This was not the first time that a French government had tried to reform the pensions system. In 1995, under President Chirac, Prime Minister Alain Juppé proposed a major overhaul of health coverage and pensions, with the aim of reducing the chronic deficit in state spending. After three weeks of strikes and demonstrations, Juppé had to bin his plan. Later, presidents of both right and left (Sarkozy in 2010 and Hollande in 2013) also tried to introduce pension reforms. But after getting their fingers burned, too, those measures were much more modest. From day one, undaunted by these unpromising precedents, Emmanuel Macron pledged to succeed where they had failed.

The French president insists that he intends only to substitute a “fairer and clearer” pension management system for an outdated one that has become increasingly complex over the past seventy years, with countless exemptions from the norm. The monthly pension of civil servants, for example, is based on the average of their six final salaries, whereas that of private-sector employees is calculated on the average of their twenty-five highest-paid years. By now, there are forty-two “special” retirement plans, all more advantageous than “normal” pensions.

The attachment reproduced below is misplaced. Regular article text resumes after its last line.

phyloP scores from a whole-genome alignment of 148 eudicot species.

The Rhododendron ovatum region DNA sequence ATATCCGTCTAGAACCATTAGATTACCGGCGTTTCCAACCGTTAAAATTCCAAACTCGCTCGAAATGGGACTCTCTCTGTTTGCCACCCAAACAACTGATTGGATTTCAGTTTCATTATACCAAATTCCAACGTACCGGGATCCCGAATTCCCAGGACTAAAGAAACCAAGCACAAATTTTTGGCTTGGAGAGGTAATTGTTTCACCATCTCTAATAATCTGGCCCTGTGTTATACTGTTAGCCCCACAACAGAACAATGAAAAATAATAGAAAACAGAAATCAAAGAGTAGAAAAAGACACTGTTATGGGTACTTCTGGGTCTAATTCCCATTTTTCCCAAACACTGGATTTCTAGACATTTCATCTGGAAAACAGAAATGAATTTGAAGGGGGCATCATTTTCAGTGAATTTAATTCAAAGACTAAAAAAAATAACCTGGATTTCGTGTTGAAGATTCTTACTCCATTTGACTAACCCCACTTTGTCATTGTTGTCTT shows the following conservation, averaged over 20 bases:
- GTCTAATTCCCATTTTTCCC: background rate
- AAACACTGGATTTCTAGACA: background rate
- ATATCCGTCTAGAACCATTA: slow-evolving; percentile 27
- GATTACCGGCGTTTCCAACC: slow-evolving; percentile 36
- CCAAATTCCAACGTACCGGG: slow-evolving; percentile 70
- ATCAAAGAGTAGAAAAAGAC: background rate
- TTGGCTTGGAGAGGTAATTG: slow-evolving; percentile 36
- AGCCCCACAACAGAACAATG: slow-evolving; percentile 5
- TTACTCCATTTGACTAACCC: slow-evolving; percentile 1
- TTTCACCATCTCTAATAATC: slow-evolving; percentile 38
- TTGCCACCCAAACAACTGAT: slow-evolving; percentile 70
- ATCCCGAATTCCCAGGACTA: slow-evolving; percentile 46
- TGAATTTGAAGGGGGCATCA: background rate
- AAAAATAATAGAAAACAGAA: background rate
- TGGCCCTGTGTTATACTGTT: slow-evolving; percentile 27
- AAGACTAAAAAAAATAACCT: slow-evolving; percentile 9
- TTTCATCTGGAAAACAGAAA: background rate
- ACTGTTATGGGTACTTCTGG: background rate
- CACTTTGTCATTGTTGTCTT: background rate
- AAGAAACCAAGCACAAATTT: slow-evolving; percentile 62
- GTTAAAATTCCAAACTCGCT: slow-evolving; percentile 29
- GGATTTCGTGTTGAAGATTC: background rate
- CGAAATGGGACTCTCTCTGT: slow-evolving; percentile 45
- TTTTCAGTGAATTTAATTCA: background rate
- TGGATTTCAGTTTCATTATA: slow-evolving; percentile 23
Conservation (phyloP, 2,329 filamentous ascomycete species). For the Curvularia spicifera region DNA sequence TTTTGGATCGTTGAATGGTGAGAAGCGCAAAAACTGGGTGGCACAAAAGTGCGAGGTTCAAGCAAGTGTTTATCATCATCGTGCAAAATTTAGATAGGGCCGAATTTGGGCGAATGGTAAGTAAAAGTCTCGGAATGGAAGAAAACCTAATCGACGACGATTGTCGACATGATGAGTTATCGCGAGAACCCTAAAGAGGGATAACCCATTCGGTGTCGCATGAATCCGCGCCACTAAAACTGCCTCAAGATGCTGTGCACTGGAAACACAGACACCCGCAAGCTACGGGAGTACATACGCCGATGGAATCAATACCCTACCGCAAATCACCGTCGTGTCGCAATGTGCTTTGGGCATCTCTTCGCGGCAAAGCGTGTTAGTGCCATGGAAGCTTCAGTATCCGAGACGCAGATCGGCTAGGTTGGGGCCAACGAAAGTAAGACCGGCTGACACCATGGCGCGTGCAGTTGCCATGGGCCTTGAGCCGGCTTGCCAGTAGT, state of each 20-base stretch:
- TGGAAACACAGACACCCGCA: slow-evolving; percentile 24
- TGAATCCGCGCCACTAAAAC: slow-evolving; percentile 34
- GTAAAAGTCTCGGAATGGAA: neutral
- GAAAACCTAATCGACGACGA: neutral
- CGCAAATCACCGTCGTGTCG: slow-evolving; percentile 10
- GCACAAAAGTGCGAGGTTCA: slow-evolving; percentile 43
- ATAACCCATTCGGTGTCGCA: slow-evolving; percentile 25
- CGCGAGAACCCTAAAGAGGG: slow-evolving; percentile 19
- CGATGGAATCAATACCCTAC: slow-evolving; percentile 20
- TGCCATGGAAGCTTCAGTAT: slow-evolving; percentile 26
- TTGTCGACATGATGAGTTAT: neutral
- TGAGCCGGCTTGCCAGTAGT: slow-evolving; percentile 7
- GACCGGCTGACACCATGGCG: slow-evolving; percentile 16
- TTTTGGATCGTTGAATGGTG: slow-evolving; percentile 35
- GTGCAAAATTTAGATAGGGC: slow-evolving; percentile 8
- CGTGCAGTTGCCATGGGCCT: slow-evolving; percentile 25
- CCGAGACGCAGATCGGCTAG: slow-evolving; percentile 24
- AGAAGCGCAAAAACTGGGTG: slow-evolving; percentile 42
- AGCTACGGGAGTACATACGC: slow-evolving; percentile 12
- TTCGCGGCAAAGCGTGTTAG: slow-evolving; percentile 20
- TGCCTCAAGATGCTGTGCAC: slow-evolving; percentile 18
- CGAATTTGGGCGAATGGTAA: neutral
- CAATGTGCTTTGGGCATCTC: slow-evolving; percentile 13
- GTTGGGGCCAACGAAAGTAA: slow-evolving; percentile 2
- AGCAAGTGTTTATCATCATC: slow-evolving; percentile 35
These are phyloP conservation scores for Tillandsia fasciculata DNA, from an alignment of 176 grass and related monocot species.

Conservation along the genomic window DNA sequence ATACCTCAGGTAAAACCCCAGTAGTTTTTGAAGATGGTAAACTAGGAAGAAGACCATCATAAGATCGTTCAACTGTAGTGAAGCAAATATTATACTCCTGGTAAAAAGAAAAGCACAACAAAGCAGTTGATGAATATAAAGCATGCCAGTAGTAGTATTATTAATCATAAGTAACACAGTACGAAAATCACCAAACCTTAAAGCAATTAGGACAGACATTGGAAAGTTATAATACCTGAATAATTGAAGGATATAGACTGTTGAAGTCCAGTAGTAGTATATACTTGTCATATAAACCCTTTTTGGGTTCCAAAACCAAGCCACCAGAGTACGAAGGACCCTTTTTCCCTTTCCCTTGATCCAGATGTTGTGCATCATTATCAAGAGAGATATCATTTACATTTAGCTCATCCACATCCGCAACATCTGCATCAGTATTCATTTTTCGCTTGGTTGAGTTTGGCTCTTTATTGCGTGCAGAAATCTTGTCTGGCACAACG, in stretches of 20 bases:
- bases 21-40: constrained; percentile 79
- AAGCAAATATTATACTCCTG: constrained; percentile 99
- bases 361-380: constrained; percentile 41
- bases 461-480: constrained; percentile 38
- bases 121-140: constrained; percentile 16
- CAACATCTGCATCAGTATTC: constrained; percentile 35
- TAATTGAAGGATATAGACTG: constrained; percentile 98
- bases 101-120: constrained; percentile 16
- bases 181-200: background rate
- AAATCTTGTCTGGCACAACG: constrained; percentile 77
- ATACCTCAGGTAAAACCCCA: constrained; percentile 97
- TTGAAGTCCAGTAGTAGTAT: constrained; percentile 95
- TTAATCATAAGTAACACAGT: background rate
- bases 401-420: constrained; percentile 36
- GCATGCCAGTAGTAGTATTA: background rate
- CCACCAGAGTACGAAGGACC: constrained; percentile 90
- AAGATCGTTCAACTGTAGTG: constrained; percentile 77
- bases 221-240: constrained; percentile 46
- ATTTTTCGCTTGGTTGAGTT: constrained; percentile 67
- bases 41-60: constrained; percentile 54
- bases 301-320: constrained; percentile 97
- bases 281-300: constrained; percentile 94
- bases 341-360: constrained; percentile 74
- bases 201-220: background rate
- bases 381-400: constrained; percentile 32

Why is he doing this? Because, whatever he says, he is a fiscal conservative: his way of thinking is primarily governed by his determination to balance the books.

Since French pension funds were already in financial difficulty, the real reason for reform is not so much to manage pensions more efficiently, but to reduce their cost. And the government’s strategy for getting the reform through has been to try to divide the workers, telling private-sector employees that safeguarding their pensions requires the abolition of public-sector workers’ special privileges.

Not surprisingly, people see through the device—and this explains why the pensions issue has brought huge numbers of protesters out on the streets, including young people who are usually difficult to mobilize around an issue that seems abstract and far in the future. Nurses and students especially see the dispute as part of a general erosion of terms and conditions and pay. And many of them see the only winners as being those with the means to preserve their pensions through private insurance schemes.